Dueling reports from Canadian think tanks, including C. D. Howe and the Canadian Centre for Policy Alternatives, have recently been released on the prospect of a housing crisis in Canada. We have long been concerned about the avid mortgage lending by Canadian banks in H2 2009 and early 2010, which contributed to a housing-led domestic demand revival (see related Critical Issue). Ultra-low interest rates and diminishing lending standards contributed to a deterioration of household debt levels. While Canadian financial institutions did not import some of the worst lending practices of their southern counterparts, they still extended loans with abandon and household indebtedness rose; and the amount of collateral needed to receive a loan was reduced on the margin. We believe that the housing market faces a long period of cooling from 2007-08 and even 2009-early 2010 as housing unaffordability, lower wage gains, the end of tax incentives and lower household formation constrain purchases. We have already seen such slowing in the sales and starts data and we continue to expect declines in these areas.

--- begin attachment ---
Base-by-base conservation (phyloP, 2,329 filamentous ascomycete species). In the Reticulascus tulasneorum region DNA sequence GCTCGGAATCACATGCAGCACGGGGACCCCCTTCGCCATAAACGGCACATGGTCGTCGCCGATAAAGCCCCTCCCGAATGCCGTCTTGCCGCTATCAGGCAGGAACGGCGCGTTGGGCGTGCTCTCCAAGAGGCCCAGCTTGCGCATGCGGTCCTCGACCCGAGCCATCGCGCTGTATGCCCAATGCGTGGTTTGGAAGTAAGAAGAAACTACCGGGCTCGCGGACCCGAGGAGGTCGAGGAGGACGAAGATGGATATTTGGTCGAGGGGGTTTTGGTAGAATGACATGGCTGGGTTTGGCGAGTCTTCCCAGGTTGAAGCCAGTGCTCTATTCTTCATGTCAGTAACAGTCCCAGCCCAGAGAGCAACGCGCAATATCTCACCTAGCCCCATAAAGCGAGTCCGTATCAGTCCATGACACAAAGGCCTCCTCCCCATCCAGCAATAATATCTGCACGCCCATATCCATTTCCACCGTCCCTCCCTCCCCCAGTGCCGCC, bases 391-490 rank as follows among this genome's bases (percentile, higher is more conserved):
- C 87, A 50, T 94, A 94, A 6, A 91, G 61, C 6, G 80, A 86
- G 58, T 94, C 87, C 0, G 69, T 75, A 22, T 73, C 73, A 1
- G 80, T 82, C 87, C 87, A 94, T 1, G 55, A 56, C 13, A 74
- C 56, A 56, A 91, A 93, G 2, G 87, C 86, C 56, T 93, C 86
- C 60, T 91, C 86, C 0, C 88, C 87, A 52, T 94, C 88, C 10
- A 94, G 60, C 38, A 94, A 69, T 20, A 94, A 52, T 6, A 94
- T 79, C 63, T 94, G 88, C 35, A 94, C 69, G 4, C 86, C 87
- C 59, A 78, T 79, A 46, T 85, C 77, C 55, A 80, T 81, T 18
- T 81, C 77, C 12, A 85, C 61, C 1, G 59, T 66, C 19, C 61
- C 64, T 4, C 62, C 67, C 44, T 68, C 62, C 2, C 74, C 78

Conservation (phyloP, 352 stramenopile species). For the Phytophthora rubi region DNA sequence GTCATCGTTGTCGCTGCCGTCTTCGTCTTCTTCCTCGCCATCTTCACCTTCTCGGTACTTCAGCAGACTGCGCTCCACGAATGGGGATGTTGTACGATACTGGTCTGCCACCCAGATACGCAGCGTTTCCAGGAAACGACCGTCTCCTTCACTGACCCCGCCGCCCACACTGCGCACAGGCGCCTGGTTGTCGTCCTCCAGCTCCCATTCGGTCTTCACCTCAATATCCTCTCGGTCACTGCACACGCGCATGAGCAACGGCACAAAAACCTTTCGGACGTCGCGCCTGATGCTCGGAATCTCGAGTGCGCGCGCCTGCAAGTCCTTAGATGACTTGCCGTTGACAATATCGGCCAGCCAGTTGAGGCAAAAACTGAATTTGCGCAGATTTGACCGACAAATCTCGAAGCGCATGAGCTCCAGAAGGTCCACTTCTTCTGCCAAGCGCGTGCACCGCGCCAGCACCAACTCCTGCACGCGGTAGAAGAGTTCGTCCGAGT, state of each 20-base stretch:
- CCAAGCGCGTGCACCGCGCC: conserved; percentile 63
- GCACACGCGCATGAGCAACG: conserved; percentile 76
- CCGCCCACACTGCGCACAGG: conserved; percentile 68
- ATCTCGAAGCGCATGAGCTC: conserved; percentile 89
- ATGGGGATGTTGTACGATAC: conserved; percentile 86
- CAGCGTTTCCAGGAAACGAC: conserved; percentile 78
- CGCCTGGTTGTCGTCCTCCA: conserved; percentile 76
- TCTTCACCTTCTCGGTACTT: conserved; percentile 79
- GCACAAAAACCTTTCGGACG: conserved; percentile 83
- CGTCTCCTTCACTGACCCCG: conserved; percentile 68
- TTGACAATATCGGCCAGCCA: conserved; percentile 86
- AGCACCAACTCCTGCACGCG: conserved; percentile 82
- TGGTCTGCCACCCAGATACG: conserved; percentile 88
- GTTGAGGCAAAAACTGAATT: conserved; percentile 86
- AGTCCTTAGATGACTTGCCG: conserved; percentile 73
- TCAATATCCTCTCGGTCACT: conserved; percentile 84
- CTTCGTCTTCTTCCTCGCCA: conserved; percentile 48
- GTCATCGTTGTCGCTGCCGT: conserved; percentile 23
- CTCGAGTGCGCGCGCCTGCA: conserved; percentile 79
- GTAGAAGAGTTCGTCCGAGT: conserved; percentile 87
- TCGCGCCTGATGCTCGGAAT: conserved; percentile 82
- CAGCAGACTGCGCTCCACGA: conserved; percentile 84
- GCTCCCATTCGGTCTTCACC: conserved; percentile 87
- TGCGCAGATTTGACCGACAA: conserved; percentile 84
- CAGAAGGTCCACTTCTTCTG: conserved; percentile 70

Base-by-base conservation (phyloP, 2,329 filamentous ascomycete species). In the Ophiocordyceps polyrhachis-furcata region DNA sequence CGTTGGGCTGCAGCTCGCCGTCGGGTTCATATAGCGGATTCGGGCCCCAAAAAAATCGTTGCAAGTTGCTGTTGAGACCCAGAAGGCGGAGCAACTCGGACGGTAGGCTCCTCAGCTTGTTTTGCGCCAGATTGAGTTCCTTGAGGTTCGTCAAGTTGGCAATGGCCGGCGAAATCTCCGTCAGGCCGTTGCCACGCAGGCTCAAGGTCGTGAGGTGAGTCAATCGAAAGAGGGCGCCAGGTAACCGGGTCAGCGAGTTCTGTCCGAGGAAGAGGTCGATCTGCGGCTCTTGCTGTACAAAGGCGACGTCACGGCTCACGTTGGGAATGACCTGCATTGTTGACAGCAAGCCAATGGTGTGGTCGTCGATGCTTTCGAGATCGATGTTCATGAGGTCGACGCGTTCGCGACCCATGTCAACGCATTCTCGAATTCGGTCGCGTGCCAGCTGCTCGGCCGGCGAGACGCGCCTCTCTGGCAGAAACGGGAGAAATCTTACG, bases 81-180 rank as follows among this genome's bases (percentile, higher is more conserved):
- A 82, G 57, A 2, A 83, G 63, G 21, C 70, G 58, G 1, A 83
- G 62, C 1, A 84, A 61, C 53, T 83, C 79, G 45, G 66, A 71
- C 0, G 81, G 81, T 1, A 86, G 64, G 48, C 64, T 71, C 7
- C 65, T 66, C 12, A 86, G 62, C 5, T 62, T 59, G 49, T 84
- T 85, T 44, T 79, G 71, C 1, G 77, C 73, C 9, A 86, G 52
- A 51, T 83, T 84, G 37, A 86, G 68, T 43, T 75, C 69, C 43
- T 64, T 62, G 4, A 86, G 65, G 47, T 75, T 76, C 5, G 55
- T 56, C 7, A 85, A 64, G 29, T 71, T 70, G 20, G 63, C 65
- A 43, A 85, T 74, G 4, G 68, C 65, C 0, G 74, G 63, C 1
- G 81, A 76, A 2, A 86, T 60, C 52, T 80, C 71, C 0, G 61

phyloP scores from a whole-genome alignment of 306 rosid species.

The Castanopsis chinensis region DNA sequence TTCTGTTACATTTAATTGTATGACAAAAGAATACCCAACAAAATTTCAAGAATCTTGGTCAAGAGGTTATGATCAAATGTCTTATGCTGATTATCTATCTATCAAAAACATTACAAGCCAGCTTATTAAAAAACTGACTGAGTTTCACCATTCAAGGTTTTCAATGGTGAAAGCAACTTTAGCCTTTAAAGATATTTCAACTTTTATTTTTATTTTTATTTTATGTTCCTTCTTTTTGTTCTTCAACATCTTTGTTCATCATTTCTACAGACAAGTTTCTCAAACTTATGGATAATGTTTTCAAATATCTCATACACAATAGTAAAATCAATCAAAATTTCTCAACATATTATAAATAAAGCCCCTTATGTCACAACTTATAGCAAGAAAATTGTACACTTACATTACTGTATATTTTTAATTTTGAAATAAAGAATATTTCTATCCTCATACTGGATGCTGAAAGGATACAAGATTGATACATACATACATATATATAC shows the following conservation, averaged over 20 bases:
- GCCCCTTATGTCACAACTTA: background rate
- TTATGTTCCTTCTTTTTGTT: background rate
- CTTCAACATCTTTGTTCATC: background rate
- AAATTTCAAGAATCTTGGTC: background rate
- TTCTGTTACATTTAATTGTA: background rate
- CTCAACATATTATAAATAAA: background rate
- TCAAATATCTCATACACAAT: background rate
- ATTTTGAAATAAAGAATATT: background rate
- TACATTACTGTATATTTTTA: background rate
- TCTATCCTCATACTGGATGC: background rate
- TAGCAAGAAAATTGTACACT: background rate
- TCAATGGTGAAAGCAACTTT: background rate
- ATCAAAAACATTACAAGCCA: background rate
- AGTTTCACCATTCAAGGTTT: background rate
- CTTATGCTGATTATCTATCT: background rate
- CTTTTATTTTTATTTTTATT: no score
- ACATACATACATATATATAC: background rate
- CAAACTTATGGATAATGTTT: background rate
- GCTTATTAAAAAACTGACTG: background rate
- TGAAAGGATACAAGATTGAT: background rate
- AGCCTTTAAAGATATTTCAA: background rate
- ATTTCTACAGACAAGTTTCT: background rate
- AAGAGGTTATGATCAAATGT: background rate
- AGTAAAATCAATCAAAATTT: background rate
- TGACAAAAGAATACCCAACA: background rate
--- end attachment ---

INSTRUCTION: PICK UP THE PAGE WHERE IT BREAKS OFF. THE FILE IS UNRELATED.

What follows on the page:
Private consumption, which has been climbing steadily since the exit from recession last year, slowed markedly in Q2 as several incentives were phased out. The relative strength of Canadian consumers compared to their U.S. and European counterparts should persist, facilitating the continued structural shift in the economy away from manufacturing and exports. Supported by ample credit, household spending was instrumental in pulling Canada’s economy out of recession in 2008-09, expanding at a 4.4% q/q annualized pace in Q1 2010. However, in Q2 we estimate that private consumption slowed to about half the pace registered in Q1. Real retail sales were extremely weak in Q2 and—after falling in April and May—grew only slightly in June, putting Q2 total retail sales at 0.3% q/q annualized compared to hefty growth of 6.6% in Q1. Although conditions could improve from the very soft patch in Q2, cooling retail sales are indicative of a general trend of moderation in personal spending, which will continue in H2 2010 and 2011. A major external (U.S. double dip) or financial market shock would exacerbate such slowing.